1. Creating a simple, but memorable brand
  2. Creating a catchy record
  3. Beginning marketing early in a low-key way
  4. Building anticipation step by step through a staggered release of information
  5. Using multiple social media channels (YouTube, Twitter, etc) to reach out to consumers
  6. Leveraging the individual fanbases to gain converts to the new collaboration

It really is a fascinating look at how to effectively use digital media for marketing purposes. Obviously, consumer goods are different from entertainment media, being less reliant on ‘opening big’, but there’s a lot here to learn about in terms of building and effectively utilizing buzz to get people excited about your product. Well worth a read.

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2 Jul
2010

Marketing factoid of the day

This is from a Pew Center report on the effects of the recession on the American public. 71% of people switched to cheaper brands! Not surprising in a sense, but a good indication of how brand loyalty is so often over-estimated, especially by professional marketers who overestimate the actual value of brands (which is the argument made by Gerzema and Lebar in their book The Brand Bubble).

A decent dose of skepticism is always healthy.

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1 Jul
2010

New pages added

As you can see to the side (and at the top), I’ve now added two new reference pages, one asking for contributions, and the other providing an overview of my dissertation.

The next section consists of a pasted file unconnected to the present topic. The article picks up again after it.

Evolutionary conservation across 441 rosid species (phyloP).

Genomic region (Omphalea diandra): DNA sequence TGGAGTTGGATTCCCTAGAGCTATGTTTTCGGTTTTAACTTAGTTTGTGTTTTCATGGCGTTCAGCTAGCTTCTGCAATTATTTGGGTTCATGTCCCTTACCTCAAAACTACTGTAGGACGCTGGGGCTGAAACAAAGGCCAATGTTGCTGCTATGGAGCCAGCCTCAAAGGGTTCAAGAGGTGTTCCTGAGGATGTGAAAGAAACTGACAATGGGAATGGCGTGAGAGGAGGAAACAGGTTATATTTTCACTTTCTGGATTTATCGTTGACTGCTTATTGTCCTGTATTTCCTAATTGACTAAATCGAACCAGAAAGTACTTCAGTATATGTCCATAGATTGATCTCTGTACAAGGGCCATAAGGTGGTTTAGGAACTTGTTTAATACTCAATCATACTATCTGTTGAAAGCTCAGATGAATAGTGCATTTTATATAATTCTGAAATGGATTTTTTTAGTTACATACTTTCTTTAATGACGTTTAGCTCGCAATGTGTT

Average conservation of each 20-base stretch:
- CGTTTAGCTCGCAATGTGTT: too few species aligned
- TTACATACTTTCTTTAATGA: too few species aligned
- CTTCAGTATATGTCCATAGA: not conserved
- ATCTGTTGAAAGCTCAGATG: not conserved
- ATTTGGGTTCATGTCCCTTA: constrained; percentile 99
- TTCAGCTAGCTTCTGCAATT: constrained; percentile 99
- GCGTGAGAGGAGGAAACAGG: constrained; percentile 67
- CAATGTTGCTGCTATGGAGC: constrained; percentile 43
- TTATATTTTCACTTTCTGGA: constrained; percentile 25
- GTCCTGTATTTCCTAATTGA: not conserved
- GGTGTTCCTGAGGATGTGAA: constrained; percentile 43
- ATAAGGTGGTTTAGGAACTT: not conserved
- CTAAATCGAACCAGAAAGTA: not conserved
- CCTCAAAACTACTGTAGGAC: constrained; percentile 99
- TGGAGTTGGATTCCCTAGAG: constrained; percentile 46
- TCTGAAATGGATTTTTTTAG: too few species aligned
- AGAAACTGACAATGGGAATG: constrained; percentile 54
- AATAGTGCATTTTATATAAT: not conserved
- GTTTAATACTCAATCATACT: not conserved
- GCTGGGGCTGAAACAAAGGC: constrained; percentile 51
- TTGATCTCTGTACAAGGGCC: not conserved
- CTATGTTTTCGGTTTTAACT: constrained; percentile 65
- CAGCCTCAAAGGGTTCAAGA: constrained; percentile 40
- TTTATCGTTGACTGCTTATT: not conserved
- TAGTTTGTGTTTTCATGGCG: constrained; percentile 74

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1 Jul
2010

Social media is where the consumer is

As I have been doing my research I have been repeatedly struck by the sheer speed at which social media is becoming central to so many people’s lives. This shift comes at the expense of both traditional media (like television and radio) and other web destinations, like search engines, and it is a trend that is happening remarkably quickly. Indeed, so fast is this change that it is now more important than ever for marketers to figure out what works in the social media space, because that is where the consumer is going. Relying on the old models is no longer sufficient.

If only a few years ago social networks were primarily used for gossip and voyeuristically ogling the pictures of people you haven’t seen in a very long time, increasingly it is where people turn to for entertainment, news, and product advice.

A few examples of the new media landscape that is developing before our eyes:

Social networks are now the most popular web destinations in the UK

Social networks now receive more UK Internet visits than search engines. During May, social networks accounted for 11.88% of UK Internet visits and search engines accounted for 11.33%. May was the first ever month that social networks have been more popular than search engines in the UK.